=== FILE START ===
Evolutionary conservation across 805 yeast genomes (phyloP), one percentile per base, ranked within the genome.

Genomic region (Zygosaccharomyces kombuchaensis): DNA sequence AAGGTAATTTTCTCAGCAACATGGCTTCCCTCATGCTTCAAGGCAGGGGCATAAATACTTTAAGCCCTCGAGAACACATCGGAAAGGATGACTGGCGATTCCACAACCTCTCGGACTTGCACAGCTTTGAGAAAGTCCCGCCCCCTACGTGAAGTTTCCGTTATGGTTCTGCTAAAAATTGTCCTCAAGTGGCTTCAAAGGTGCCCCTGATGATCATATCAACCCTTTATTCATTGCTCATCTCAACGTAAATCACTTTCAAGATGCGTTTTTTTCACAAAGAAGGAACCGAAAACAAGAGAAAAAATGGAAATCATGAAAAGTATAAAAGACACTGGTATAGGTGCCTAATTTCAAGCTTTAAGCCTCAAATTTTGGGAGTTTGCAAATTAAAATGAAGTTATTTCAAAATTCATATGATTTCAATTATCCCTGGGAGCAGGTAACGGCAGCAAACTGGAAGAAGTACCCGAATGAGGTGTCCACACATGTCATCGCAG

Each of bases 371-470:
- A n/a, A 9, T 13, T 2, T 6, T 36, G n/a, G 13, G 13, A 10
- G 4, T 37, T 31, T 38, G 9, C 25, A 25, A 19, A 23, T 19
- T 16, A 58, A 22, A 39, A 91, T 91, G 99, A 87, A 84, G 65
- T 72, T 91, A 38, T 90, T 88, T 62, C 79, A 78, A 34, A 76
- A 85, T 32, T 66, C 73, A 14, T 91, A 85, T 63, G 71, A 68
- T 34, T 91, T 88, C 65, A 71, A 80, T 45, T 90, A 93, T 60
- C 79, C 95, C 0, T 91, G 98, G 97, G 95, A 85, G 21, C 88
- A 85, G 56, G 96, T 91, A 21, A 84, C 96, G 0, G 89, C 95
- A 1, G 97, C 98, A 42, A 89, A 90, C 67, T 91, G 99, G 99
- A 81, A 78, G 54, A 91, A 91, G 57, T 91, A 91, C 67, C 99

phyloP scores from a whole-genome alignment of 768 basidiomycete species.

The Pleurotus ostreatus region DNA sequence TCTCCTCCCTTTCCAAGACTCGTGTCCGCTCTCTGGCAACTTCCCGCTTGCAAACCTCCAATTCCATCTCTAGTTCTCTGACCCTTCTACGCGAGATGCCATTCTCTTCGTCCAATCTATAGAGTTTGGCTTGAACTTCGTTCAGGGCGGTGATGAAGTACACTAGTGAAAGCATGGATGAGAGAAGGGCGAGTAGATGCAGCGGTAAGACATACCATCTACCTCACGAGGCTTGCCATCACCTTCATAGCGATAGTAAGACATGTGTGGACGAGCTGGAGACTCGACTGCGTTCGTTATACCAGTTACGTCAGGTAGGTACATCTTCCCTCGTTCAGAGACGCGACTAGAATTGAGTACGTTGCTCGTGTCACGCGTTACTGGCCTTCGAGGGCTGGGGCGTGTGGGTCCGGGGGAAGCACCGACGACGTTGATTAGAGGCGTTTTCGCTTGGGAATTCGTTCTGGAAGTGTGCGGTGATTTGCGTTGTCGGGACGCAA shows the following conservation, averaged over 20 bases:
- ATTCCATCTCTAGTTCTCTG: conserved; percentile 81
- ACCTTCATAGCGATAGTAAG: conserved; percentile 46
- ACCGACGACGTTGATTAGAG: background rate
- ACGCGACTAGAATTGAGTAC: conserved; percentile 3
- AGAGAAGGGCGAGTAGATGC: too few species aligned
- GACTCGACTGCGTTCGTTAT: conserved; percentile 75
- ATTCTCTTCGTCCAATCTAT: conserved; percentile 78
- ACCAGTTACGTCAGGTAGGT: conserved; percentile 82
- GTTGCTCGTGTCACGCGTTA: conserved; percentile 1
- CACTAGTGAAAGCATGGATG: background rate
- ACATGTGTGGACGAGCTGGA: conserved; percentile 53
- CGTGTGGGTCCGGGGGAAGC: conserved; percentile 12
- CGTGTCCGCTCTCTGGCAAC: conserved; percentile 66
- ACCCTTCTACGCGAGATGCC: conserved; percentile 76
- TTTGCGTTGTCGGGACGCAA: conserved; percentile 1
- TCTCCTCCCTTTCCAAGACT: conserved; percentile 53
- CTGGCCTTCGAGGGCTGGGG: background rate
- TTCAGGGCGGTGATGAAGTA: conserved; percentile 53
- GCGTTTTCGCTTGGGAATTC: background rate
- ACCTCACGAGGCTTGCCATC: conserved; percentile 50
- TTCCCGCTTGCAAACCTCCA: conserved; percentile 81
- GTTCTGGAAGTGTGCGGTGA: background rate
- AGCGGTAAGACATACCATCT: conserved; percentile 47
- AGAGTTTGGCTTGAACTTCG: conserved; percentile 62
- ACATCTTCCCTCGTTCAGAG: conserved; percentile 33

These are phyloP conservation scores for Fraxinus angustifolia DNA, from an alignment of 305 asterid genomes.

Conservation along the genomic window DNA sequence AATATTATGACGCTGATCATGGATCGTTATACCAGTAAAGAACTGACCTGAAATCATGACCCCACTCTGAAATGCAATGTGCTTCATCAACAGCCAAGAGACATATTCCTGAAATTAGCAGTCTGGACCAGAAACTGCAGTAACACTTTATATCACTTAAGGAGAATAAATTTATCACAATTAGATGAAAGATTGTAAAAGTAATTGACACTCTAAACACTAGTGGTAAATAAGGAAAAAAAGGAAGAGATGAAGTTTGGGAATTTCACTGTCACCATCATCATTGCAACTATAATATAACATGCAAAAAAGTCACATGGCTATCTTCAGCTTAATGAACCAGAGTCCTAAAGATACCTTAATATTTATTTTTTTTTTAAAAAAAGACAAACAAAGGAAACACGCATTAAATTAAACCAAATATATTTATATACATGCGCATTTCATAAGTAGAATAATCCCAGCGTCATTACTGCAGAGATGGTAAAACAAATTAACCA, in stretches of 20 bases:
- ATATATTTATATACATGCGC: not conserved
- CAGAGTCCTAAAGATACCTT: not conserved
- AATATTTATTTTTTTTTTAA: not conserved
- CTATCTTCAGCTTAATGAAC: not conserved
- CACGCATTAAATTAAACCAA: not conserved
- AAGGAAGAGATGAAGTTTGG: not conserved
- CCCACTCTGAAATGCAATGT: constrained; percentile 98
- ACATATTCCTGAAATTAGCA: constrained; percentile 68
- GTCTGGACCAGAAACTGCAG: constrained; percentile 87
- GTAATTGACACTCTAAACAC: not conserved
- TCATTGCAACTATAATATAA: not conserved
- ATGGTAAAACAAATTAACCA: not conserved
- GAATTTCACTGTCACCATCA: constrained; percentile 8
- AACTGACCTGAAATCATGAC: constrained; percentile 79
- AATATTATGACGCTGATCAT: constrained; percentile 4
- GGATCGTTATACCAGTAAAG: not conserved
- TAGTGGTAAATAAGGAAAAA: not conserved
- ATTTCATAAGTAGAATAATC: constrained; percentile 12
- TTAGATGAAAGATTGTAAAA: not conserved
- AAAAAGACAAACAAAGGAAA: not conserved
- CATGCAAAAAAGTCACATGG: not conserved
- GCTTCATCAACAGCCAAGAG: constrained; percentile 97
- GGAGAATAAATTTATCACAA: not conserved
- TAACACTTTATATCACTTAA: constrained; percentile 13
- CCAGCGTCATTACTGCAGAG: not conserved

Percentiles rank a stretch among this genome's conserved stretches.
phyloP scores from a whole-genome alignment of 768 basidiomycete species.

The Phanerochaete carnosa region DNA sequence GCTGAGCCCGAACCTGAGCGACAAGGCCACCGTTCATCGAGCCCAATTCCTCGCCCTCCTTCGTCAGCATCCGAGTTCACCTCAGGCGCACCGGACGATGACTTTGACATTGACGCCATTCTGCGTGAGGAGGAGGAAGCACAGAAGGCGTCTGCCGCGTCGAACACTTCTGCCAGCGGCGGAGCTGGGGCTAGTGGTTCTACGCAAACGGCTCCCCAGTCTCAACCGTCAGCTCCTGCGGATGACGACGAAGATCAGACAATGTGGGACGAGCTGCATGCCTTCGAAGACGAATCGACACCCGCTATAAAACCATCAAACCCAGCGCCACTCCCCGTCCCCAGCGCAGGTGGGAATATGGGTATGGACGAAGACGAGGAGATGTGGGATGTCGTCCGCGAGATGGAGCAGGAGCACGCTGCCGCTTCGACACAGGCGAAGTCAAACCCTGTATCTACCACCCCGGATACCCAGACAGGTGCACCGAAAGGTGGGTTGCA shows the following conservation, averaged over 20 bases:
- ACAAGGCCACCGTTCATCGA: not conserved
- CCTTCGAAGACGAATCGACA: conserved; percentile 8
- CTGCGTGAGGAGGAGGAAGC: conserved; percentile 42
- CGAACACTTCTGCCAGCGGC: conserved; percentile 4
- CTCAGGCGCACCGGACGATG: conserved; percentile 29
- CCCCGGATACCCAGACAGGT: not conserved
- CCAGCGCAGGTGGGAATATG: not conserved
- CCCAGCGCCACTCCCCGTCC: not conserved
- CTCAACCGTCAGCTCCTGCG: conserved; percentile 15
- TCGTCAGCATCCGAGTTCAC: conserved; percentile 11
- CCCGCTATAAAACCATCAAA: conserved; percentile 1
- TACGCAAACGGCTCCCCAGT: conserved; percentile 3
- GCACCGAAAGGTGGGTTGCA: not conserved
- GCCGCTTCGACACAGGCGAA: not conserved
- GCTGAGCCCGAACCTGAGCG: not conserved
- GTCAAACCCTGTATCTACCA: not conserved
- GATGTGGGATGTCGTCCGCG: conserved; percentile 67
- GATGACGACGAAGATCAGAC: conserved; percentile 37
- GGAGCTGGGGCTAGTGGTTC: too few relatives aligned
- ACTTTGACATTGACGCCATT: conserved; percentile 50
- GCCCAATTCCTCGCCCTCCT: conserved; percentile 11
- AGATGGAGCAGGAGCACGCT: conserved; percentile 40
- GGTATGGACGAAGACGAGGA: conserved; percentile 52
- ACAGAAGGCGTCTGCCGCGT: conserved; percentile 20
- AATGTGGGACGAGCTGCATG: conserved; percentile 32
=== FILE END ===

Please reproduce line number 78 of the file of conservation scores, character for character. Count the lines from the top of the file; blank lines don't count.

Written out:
- CCCAGCGCCACTCCCCGTCC: not conserved